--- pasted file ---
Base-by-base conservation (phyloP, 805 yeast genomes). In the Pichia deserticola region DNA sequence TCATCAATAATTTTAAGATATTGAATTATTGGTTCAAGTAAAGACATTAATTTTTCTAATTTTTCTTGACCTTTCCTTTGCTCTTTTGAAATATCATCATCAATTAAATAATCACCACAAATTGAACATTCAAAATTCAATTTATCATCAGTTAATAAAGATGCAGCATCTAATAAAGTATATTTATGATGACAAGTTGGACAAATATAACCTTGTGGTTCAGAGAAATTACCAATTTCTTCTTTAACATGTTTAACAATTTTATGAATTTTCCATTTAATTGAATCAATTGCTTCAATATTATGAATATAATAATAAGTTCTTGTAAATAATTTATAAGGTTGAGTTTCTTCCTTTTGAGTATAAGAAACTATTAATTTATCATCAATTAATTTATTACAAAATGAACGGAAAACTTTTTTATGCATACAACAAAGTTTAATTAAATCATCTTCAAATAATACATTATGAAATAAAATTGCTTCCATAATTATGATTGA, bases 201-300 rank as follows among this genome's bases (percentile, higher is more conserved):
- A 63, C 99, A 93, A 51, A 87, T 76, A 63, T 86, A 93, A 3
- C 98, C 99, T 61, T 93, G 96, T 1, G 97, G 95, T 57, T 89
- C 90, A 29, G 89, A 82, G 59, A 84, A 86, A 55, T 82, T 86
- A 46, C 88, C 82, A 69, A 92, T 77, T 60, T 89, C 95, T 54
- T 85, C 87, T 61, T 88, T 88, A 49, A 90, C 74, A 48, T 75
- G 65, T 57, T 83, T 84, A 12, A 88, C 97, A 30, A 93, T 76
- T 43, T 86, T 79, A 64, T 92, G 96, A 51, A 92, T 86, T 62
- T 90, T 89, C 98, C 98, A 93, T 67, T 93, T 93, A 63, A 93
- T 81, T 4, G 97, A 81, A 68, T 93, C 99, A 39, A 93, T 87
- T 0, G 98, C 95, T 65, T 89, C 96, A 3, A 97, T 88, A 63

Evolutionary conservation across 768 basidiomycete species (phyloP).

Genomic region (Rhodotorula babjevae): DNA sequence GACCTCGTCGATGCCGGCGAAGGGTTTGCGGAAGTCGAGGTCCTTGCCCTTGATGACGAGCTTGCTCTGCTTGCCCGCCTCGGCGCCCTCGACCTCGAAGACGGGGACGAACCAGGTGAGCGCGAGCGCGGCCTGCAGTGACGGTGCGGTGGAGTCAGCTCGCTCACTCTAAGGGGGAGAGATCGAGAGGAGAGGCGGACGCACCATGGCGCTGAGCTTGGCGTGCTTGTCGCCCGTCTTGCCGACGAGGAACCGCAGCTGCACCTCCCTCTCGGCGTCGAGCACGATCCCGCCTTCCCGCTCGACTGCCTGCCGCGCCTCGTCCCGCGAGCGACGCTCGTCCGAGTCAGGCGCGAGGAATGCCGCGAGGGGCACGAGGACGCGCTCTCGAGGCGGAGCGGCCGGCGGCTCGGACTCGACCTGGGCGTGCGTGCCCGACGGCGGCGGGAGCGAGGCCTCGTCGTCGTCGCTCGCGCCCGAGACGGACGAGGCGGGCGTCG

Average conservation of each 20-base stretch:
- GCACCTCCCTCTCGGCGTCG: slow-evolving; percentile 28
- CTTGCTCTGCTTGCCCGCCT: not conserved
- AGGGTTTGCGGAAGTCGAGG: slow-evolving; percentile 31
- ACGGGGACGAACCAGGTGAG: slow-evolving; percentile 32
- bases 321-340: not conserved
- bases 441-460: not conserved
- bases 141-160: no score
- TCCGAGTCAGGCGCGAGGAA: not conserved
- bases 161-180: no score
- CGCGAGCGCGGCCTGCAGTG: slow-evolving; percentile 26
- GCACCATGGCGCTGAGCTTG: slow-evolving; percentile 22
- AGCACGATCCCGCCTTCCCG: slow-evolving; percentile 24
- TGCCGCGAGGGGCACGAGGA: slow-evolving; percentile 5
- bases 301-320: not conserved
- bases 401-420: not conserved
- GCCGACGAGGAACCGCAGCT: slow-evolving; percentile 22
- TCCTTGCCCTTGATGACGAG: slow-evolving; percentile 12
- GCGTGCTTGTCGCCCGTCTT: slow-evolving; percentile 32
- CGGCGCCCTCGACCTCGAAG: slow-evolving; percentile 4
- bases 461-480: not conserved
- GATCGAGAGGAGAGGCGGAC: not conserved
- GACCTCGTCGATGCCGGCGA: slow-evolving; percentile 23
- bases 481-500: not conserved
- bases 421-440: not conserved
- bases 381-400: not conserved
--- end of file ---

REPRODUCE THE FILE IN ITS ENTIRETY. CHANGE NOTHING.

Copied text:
Base-by-base conservation (phyloP, 805 yeast genomes). In the Pichia deserticola region DNA sequence TCATCAATAATTTTAAGATATTGAATTATTGGTTCAAGTAAAGACATTAATTTTTCTAATTTTTCTTGACCTTTCCTTTGCTCTTTTGAAATATCATCATCAATTAAATAATCACCACAAATTGAACATTCAAAATTCAATTTATCATCAGTTAATAAAGATGCAGCATCTAATAAAGTATATTTATGATGACAAGTTGGACAAATATAACCTTGTGGTTCAGAGAAATTACCAATTTCTTCTTTAACATGTTTAACAATTTTATGAATTTTCCATTTAATTGAATCAATTGCTTCAATATTATGAATATAATAATAAGTTCTTGTAAATAATTTATAAGGTTGAGTTTCTTCCTTTTGAGTATAAGAAACTATTAATTTATCATCAATTAATTTATTACAAAATGAACGGAAAACTTTTTTATGCATACAACAAAGTTTAATTAAATCATCTTCAAATAATACATTATGAAATAAAATTGCTTCCATAATTATGATTGA, bases 201-300 rank as follows among this genome's bases (percentile, higher is more conserved):
- A 63, C 99, A 93, A 51, A 87, T 76, A 63, T 86, A 93, A 3
- C 98, C 99, T 61, T 93, G 96, T 1, G 97, G 95, T 57, T 89
- C 90, A 29, G 89, A 82, G 59, A 84, A 86, A 55, T 82, T 86
- A 46, C 88, C 82, A 69, A 92, T 77, T 60, T 89, C 95, T 54
- T 85, C 87, T 61, T 88, T 88, A 49, A 90, C 74, A 48, T 75
- G 65, T 57, T 83, T 84, A 12, A 88, C 97, A 30, A 93, T 76
- T 43, T 86, T 79, A 64, T 92, G 96, A 51, A 92, T 86, T 62
- T 90, T 89, C 98, C 98, A 93, T 67, T 93, T 93, A 63, A 93
- T 81, T 4, G 97, A 81, A 68, T 93, C 99, A 39, A 93, T 87
- T 0, G 98, C 95, T 65, T 89, C 96, A 3, A 97, T 88, A 63

Evolutionary conservation across 768 basidiomycete species (phyloP).

Genomic region (Rhodotorula babjevae): DNA sequence GACCTCGTCGATGCCGGCGAAGGGTTTGCGGAAGTCGAGGTCCTTGCCCTTGATGACGAGCTTGCTCTGCTTGCCCGCCTCGGCGCCCTCGACCTCGAAGACGGGGACGAACCAGGTGAGCGCGAGCGCGGCCTGCAGTGACGGTGCGGTGGAGTCAGCTCGCTCACTCTAAGGGGGAGAGATCGAGAGGAGAGGCGGACGCACCATGGCGCTGAGCTTGGCGTGCTTGTCGCCCGTCTTGCCGACGAGGAACCGCAGCTGCACCTCCCTCTCGGCGTCGAGCACGATCCCGCCTTCCCGCTCGACTGCCTGCCGCGCCTCGTCCCGCGAGCGACGCTCGTCCGAGTCAGGCGCGAGGAATGCCGCGAGGGGCACGAGGACGCGCTCTCGAGGCGGAGCGGCCGGCGGCTCGGACTCGACCTGGGCGTGCGTGCCCGACGGCGGCGGGAGCGAGGCCTCGTCGTCGTCGCTCGCGCCCGAGACGGACGAGGCGGGCGTCG

Average conservation of each 20-base stretch:
- GCACCTCCCTCTCGGCGTCG: slow-evolving; percentile 28
- CTTGCTCTGCTTGCCCGCCT: not conserved
- AGGGTTTGCGGAAGTCGAGG: slow-evolving; percentile 31
- ACGGGGACGAACCAGGTGAG: slow-evolving; percentile 32
- bases 321-340: not conserved
- bases 441-460: not conserved
- bases 141-160: no score
- TCCGAGTCAGGCGCGAGGAA: not conserved
- bases 161-180: no score
- CGCGAGCGCGGCCTGCAGTG: slow-evolving; percentile 26
- GCACCATGGCGCTGAGCTTG: slow-evolving; percentile 22
- AGCACGATCCCGCCTTCCCG: slow-evolving; percentile 24
- TGCCGCGAGGGGCACGAGGA: slow-evolving; percentile 5
- bases 301-320: not conserved
- bases 401-420: not conserved
- GCCGACGAGGAACCGCAGCT: slow-evolving; percentile 22
- TCCTTGCCCTTGATGACGAG: slow-evolving; percentile 12
- GCGTGCTTGTCGCCCGTCTT: slow-evolving; percentile 32
- CGGCGCCCTCGACCTCGAAG: slow-evolving; percentile 4
- bases 461-480: not conserved
- GATCGAGAGGAGAGGCGGAC: not conserved
- GACCTCGTCGATGCCGGCGA: slow-evolving; percentile 23
- bases 481-500: not conserved
- bases 421-440: not conserved
- bases 381-400: not conserved